Celebrity chef Mario Batali • Discussing the diet he’s currently on — he’s eating like he’s on food stamps (an average of $1.48 per meal, or $31 per week) in protest of potential cuts to the federal food stamps program. His family was nice enough to join him in what he calls a conversation starter about being hungry in the U.S. Unlike most people on food stamps, he knows ways to make the best of a bad situation, smartly sticking to foods like lentils, apples, rice, beans, peanut butter and jelly. But the problem is, eating good on a diet like this is tough, so many do not. Think his family’s experiment will be effective? (via shortformblog)
He’s not the first chef to do this — I wrote about Karl Wilder doing the same experiment last year. But yeah. Food stamps are not a luxury item that our nation’s poor people are using to buy steaks and bottles of champagne. Though food stamps are designed to be supplemental, for many, they’re the only source of food.
“I’m not sure I know what AirPlay is. Today we want to be on every screen. Today it’s a little bit clunky to get programming from the Internet onto the TV — not so hard to get it on your iPad. What’s hard is the plumbing, what wires do you connect, what device do you use. So the current Apple TV, the little thing, the hockey puck, really doesn’t do anything to help enable you to get Internet material on your TV.”—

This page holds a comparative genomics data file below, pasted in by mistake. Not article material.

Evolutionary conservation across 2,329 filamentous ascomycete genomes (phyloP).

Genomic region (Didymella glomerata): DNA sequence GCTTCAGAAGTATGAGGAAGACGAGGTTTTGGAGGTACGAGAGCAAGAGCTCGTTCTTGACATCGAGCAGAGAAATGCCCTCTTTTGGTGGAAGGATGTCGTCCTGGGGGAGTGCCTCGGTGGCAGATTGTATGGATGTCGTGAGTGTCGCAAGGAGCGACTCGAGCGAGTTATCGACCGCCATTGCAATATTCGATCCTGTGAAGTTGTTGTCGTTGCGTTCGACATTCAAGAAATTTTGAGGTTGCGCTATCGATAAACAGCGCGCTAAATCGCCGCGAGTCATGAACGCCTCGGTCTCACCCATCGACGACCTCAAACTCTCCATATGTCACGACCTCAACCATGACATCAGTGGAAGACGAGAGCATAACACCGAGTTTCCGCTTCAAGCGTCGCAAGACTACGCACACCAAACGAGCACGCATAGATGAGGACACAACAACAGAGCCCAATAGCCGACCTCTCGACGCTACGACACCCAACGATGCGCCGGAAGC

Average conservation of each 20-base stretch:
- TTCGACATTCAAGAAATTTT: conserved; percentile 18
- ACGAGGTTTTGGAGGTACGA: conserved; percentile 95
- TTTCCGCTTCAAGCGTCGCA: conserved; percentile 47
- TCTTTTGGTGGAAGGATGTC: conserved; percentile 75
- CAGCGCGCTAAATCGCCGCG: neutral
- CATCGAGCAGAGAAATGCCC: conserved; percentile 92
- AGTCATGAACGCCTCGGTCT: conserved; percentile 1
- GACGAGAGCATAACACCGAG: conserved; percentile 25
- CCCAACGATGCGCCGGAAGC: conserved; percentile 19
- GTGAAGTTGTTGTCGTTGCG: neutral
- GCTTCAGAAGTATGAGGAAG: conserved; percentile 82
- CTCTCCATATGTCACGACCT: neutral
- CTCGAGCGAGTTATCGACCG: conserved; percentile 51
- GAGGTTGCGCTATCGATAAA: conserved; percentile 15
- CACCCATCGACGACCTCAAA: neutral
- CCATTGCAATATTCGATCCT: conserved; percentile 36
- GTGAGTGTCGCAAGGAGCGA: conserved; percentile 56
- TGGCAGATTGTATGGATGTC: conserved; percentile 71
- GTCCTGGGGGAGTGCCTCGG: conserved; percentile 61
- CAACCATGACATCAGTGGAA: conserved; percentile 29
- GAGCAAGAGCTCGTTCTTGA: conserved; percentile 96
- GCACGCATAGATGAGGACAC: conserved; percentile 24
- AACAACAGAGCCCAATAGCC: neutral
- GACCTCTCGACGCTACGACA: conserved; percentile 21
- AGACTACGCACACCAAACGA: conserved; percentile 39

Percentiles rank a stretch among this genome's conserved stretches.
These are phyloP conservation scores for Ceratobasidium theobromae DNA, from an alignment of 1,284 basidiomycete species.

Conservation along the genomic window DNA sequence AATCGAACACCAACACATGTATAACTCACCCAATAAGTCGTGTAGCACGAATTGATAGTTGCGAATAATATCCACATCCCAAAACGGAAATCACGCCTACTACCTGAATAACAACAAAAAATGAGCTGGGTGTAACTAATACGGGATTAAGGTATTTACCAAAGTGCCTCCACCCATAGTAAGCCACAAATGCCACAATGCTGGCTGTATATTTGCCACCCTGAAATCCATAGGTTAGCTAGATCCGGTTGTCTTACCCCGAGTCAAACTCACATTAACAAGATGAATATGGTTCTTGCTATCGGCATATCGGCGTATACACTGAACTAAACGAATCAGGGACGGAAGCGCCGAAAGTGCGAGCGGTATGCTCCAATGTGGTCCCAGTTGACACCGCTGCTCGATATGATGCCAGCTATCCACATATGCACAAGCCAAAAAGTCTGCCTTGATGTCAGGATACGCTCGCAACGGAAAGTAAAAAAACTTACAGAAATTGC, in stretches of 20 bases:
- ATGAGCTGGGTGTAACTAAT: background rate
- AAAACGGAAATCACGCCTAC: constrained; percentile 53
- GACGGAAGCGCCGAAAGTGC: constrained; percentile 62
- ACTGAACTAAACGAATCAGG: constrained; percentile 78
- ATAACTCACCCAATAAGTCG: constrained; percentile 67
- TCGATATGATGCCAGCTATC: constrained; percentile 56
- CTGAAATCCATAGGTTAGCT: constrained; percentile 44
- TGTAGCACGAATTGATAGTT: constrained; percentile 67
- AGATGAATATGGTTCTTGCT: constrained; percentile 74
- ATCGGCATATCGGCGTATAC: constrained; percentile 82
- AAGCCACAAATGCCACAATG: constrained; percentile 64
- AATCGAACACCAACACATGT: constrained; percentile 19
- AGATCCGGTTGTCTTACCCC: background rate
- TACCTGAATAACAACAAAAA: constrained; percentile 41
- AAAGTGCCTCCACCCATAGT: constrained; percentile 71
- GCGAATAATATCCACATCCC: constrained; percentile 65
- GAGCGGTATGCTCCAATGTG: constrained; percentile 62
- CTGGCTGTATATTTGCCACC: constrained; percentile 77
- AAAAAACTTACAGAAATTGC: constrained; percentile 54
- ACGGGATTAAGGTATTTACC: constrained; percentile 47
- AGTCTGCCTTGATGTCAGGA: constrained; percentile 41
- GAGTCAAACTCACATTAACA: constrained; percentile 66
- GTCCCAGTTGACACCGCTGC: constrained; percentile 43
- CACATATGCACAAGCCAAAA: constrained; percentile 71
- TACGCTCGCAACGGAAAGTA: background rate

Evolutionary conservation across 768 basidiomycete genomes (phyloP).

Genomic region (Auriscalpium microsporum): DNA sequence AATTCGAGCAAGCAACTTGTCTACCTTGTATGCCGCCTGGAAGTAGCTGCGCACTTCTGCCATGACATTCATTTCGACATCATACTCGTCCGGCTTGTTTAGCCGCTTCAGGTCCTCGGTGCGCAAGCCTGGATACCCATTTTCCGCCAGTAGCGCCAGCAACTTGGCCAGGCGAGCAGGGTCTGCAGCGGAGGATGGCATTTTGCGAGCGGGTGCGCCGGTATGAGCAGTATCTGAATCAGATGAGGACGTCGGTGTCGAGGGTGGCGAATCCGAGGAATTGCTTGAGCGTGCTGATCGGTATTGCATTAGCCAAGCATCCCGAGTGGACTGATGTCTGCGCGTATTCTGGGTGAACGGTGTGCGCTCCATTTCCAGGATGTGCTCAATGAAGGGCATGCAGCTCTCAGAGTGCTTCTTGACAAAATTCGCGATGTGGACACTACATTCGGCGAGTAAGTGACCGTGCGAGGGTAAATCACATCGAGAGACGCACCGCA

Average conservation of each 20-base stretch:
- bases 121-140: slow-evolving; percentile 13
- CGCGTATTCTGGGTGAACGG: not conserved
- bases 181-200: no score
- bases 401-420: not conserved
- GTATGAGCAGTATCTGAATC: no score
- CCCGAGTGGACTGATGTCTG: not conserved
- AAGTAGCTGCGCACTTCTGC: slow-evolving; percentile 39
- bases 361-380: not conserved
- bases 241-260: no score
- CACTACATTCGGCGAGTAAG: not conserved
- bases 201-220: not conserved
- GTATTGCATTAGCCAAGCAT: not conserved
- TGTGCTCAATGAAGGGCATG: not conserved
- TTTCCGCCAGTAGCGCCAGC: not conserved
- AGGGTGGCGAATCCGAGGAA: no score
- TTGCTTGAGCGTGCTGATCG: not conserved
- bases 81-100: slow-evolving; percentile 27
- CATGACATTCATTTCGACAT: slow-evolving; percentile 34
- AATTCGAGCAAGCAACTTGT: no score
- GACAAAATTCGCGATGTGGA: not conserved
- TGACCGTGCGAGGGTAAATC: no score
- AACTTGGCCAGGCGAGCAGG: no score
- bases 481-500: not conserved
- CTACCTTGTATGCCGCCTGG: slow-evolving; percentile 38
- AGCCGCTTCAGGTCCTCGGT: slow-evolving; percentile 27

“Game of Thrones” is the perfect show for the Internet. It’s based on a mega-popular book beloved by fantasy and non-fantasy nerds alike. It’s bloody (decapitations!), thrilling (sword fights!), sexy (boobs!), and endlessly GIF-able (Joffrey slaps! Dragons!). And millions of people are…
It’s not the money.. sorta.
It’s about not wanting to subsidize 300 shitty channels just to be able to watch one or two HBO shows.
“I understand if people want to let the teachings of Jesus guide their life, especially since most of the Jesusy parts of the bible are just good advice. It’s impossible to misconstrue the actual tenets of Christianity (doing unto others as you would have them do unto you, turning the other cheek, etc.) as a license to persecute homosexuals; The only way you can religiously-motivate your prejudice is by reading the tea leaves in the bible’s flavor text. And if you’re justifying your actions with the mythological parts of the bible, you are a crazy person.”—
“U.S. Senate Republicans blocked Democrats’ proposal to cover the cost of a one-year freeze in government student loan interest rates by requiring some professional services firms to pay withholding taxes on their income.
The Senate, in a 52-45 vote with 60 required, didn’t advance the plan to avert a July 1 increase in college-loan interest rates to 6.8 percent from 3.4 percent. No Republicans joined Democrats in voting for the measure.”—